“To the people taking my life, May God have mercy on your souls, may God bless your souls. To the McHale family; I am not responsible for what happened that night. I did not have a gun. I did not kill your son, brother, father. I am innocent.”
Troy Davis’ last words

May his soul rest in Peace.

Andy Samberg takes the stage at Facebook’s F8 event as Mark Zuckerberg.

Click through to watch live.

 Lindsay Lohan @ V Magazine’s Black & White Ball in New York, September 14, 2011

Burberry’s Tweetwalk rocked: looks premiered on Twitter before the runway, and it worked. Bigtime. More at Mashable.

A meat processor in Victoria, Australia, is telling ABC that recently released undercover video of meat industry practices have caused their sales to severely drop.

The processor reports a drop of 15-20% in sales since undercover videos of Australia’s live cattle export industry surfaced. The videos show widespread abuse of Australian cattle exported to Indonesia for slaughter. Workers in Indonesian slaughterhouses were following “standard operating procedures” when they were caught tying cattle with crude ropes and slitting their throats while they flop on the ground.

These images have disturbed Australians and many are reducing the amount of meat they consume. Amazingly, the 15-20% decrease accounts not only for beef but for other meats like lamb. Meat processor, Robert Radford, calls the dropping Australian meat sales a “real tragedy for our industry.”

The real tragedy is that consumers are deliberately kept in the dark so they’ll continue to purchase an unethical product. When people have the facts and are able to make informed choices, it is a triumph.

Next time you spot a beetle and someone says “so what it’s just a harmless beetle” show them this video and then run screaming into the night forever.

“That skinny guy from all the teen comedies” DJ Qualls took to Twitter today to complain about a beating he allegedly sustained at the hands of a Vancouver police officer.

According to Qualls, he was witness to a street fight and attempted to provide the arresting officer with information on the attackers when he was tackled and handcuffed. “I was handcuffed and bleeding while the cop kept saying to me, ‘you think you’re f*cking better than me?,” Qualls recounted.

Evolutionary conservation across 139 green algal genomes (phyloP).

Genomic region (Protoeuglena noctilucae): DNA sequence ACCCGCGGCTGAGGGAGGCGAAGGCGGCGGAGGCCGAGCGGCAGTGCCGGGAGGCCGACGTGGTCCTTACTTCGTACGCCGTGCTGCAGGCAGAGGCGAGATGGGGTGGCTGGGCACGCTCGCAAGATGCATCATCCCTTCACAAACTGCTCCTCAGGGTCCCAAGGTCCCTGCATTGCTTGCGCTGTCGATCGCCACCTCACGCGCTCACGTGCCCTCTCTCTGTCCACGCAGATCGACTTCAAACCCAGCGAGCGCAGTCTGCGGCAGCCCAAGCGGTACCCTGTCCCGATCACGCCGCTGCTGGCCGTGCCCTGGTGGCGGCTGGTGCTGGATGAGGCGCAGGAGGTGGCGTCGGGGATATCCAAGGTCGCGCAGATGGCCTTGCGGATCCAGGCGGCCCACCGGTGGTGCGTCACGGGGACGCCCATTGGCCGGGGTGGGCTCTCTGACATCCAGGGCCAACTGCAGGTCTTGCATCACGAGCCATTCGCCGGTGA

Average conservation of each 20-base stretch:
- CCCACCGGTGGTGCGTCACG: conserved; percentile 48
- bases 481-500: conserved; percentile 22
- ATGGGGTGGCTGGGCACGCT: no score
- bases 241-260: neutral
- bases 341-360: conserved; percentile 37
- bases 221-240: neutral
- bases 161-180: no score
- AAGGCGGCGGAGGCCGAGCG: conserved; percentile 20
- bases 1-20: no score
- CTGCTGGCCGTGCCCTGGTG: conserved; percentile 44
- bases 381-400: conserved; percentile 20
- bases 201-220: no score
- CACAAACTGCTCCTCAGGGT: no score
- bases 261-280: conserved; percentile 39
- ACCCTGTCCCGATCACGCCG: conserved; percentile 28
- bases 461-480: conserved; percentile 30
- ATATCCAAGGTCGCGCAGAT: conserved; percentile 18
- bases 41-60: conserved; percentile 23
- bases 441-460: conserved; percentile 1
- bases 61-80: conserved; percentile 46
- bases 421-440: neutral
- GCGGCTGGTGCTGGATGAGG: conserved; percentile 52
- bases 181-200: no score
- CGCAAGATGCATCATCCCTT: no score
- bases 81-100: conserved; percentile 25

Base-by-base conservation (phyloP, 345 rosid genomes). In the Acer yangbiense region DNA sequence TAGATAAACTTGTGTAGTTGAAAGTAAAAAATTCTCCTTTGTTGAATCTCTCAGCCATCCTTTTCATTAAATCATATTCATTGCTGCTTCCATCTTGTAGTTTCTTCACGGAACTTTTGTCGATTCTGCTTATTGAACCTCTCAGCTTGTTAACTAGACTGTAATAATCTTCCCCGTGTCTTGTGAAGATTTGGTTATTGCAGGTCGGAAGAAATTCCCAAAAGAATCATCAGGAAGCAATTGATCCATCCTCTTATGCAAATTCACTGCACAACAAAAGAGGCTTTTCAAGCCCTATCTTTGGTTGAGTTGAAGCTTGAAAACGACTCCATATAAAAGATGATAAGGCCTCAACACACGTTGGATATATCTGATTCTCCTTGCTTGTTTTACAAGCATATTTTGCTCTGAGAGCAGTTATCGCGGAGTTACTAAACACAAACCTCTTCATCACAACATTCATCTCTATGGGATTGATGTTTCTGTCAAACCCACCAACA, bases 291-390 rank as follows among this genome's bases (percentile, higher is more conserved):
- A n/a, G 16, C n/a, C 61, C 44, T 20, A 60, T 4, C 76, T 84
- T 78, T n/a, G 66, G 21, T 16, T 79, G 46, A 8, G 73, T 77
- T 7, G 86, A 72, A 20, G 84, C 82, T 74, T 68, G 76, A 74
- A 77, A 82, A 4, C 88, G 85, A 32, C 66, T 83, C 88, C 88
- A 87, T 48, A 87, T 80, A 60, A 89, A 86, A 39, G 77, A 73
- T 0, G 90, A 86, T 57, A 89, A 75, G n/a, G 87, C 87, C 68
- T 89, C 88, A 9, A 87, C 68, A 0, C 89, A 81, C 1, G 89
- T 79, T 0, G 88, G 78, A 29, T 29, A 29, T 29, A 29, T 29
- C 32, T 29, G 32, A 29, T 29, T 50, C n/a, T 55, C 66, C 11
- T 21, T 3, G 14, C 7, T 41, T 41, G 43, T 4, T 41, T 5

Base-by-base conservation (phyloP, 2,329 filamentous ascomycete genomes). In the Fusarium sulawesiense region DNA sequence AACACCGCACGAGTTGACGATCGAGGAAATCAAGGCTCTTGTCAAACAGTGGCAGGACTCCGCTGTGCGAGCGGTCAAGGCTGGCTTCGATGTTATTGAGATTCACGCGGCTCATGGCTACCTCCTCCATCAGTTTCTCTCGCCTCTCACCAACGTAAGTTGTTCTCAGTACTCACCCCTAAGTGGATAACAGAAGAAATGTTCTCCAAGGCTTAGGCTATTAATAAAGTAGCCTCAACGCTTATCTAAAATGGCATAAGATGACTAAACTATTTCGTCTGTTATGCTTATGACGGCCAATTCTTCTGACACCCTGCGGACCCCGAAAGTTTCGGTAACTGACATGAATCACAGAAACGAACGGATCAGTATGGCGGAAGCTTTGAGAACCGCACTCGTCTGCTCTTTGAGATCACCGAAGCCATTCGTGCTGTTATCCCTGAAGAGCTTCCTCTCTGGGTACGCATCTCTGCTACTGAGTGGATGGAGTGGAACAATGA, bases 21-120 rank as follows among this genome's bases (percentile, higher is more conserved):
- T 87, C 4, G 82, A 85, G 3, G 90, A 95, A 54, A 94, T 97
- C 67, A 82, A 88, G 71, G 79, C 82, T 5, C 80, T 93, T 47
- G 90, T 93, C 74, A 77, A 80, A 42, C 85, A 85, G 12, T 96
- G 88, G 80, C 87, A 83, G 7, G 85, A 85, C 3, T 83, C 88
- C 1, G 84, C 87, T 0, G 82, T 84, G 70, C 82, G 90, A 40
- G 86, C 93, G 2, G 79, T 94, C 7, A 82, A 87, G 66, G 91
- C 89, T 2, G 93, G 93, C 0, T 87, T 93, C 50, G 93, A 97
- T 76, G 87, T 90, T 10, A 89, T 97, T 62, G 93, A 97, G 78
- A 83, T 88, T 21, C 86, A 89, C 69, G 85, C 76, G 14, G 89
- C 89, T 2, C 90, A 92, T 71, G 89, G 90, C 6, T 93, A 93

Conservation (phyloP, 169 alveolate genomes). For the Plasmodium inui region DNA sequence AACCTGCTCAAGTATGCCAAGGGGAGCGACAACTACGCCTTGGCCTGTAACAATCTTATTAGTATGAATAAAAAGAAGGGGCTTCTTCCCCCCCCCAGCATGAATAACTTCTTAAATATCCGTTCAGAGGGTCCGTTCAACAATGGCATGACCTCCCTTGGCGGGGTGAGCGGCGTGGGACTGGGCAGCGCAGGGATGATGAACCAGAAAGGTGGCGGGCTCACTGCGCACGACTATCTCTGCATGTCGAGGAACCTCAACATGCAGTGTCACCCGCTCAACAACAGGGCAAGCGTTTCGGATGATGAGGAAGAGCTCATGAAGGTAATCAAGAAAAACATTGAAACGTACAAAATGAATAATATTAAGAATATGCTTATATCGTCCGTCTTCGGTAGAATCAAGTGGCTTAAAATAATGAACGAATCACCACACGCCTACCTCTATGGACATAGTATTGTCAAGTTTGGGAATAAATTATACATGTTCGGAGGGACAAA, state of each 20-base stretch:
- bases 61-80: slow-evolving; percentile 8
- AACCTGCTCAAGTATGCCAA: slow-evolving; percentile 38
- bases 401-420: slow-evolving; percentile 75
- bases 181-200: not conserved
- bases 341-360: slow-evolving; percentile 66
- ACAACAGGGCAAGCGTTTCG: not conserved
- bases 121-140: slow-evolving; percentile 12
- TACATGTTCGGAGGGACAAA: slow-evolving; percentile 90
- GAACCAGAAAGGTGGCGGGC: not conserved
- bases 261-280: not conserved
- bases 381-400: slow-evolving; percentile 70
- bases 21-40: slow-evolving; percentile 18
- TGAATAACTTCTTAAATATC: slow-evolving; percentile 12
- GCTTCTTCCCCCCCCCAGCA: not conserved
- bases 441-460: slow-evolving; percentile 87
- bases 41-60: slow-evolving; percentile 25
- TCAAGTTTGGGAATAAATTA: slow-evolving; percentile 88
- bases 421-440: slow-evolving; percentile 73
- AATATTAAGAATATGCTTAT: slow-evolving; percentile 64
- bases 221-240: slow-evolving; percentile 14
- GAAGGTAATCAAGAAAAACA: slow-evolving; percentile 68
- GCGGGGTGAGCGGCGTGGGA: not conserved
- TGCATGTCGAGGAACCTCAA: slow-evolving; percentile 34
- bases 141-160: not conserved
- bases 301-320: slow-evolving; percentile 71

The actor says he suffered multiple injuries and had to visit the ER, from which he was later discharged with an $800 medical bill. “Free healthcare, Canada?,” the Dobby lookalike quipped.

When Twitter users pointed out to Qualls that he was not Canadian and therefore not entitled to free healthcare, he retorted: “I know Im not Canadian. I do pay taxes here, When my civil rights are violated and I am injured, should I pay for that? Would u?”

Asked to clarify the comment about paying taxes, Qualls, who is in town on movie-related business, said “when I work here, I pay taxes to the Canadian government.”

Qualls says his “tiny penis got injured,” and is looking for the offending officer and Vancouver PD to foot the ER bill. Vancouver PD responded via Twitter to say the incident was being investigated.

West Hollywood is officially the first city in the country to ban the sale of fur.

The West Hollywood City Council has voted unanimously to ban the sale of fur within city limits. Any store caught selling fur products after the ban is in place will be hit with a serious fine. The City Council will meet in two weeks to work out enforcement procedures and a ban start date.

The West Hollywood Chamber of Commerce intends to battle the ban, telling press, “We feel it’s unconstitutional.” The Chamber worries about the effect the ban may have on the local economy. Forty-seven percent of all clothing retailers in West Hollywood sell fur and 7 percent of those say they would move out of town if the ban passed.

Fur, especially in warm Southern California, doesn’t seem like a major customer draw. To top it off, a survey earlier this year found that nearly 95 percent of people “refuse” to wear real fur. It might be time for these folks to get into a different business altogether.

Banning the sale of fur sends a strong message to consumers that they should be concerned about how fur products are produced. Whether it hurts the economy or not, in the end, banning fur is right thing to do.

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